“We were a bit concerned, it was a big risk,” said 39-year-old Poonawalla. But both the AstraZeneca and Novavax shots “are looking pretty good.”
The haste underlines Poonawalla’s confidence in one of the main vaccine front-runners. AstraZeneca CEO Pascal Soriot has said he is preparing for the possibility of large-scale vaccinations as early as December and once the UK grants its own emergency license, Serum will submit that same data to Indian counterparts.
Drugmakers are just now getting data that will show how well their vaccine candidates work, but there are plenty of hurdles remaining as the global race to find an effective shot against the pathogen reaches its final stages. AstraZeneca and co-developer the University of Oxford still need to see testing results. And even if their vaccine proves effective and gets a nod from regulators, there are questions over how easily and quickly the shot can be distributed.
Poonawalla reiterated that it will take until 2024 to vaccinate the entire world and two years to see a real reduction in infections, due to affordability and manufacturing hurdles.
After talks with the government, Poonawalla said he is confident in their plans to get initial vaccines to the vulnerable and frontline workers. The challenge, will be in getting it to India’s 1.3 billion population, especially in the vast countryside where past inoculation drives have struggled due to patchy health networks.
He said AstraZeneca has a significant edge over a rival candidate from Pfizer Inc. and BioNTech SE, which this week grabbed headlines after indicating it was more than 90% effective in stopping Covid-19 infections. Expensive cold-chain infrastructure is needed to transport and store that vaccine at -70 degrees Celsius. Poonawalla said it was “just impossible” for most of the world to use at scale, compared to those his company will produce that can be stored at fridge temperatures.
“I don’t think even 90% of the countries will be able to take it, because you just don’t have deep freezers everywhere,” he said of the Pfizer shot. “In a pandemic, always remember that simplicity is the key.”
For India, which has struggled to contain the world’s second-largest Covid outbreak, negotiations with the Serum Institute on vaccine pricing will be pivotal for the country’s efforts to emerge from the pandemic.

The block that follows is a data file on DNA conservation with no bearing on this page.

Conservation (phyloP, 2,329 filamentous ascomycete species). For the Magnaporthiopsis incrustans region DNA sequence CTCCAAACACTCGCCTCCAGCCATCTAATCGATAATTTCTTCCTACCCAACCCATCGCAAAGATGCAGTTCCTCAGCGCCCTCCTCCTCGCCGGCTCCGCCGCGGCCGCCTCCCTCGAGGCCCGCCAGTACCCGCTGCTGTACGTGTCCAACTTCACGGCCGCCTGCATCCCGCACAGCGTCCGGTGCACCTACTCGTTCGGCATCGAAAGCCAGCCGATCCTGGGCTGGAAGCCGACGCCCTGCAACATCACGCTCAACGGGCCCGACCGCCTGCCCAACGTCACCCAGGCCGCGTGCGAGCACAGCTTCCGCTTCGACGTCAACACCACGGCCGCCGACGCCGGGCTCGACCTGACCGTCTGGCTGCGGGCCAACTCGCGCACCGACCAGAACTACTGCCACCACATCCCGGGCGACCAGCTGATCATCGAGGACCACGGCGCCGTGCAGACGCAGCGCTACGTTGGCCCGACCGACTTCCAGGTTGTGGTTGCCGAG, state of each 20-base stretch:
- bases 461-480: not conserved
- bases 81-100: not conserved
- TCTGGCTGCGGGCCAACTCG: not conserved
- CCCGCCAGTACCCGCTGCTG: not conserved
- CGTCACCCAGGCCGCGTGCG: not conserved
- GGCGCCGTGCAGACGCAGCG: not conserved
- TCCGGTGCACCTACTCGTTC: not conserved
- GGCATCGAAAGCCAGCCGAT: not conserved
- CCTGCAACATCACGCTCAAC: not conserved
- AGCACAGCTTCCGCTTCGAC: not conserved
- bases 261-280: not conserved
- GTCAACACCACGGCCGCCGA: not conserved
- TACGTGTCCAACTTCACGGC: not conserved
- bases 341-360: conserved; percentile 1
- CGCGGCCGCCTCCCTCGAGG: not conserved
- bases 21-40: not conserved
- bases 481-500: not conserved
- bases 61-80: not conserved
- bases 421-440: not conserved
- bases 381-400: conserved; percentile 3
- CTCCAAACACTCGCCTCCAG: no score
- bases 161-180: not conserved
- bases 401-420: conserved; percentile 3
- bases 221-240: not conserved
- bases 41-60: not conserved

New Delhi has set aside about 500 billion rupees ($6.7 billion) for vaccines, people with knowledge of the matter said last month. However, in September, Poonawalla argued that India would need 800 billion rupees. Poonawalla declined to comment further.
Poonawalla is taking a big financial gamble. Operating in the low margin, mass volume world of vaccines, the Serum Institute - founded in 1966 by Poonawalla’s billionaire father Cyrus - supplies 170 nations with over a billion shots a year for diseases such as measles and mumps.
Close to $300 million of the company’s money has been invested in early production, said Poonawalla. The Bill & Melinda Gates Foundation and Gavi, the vaccine alliance, have also contributed $300 million this year, earmarking 200 million doses for the Covax effort. That leaves about $200 million left to bridge for Serum’s planned expenditure.
Poonawalla said that fund-raising talks with Abu Dhabi and Saudi Arabia’s sovereign wealth funds along with US private equity firm TPG Capital are now “on hold” though may be revisited in a couple of months. Though the parties came close to a deal, Serum’s plan to price its Covid-19 vaccines at a low level may not give them the returns they anticipate, he said.
“All of them wanted to give us about $1.5-2 billion to dilute a stake in our company - I don’t need all of it right now, the capital we’ve deployed already is enough,” Poonawalla said, adding that advance orders recently signed with countries such as Bangladesh should fill the gap. Serum is also in discussions with India for an advance commitment. “I think in the next one or two months I’ll be fully capitalized.”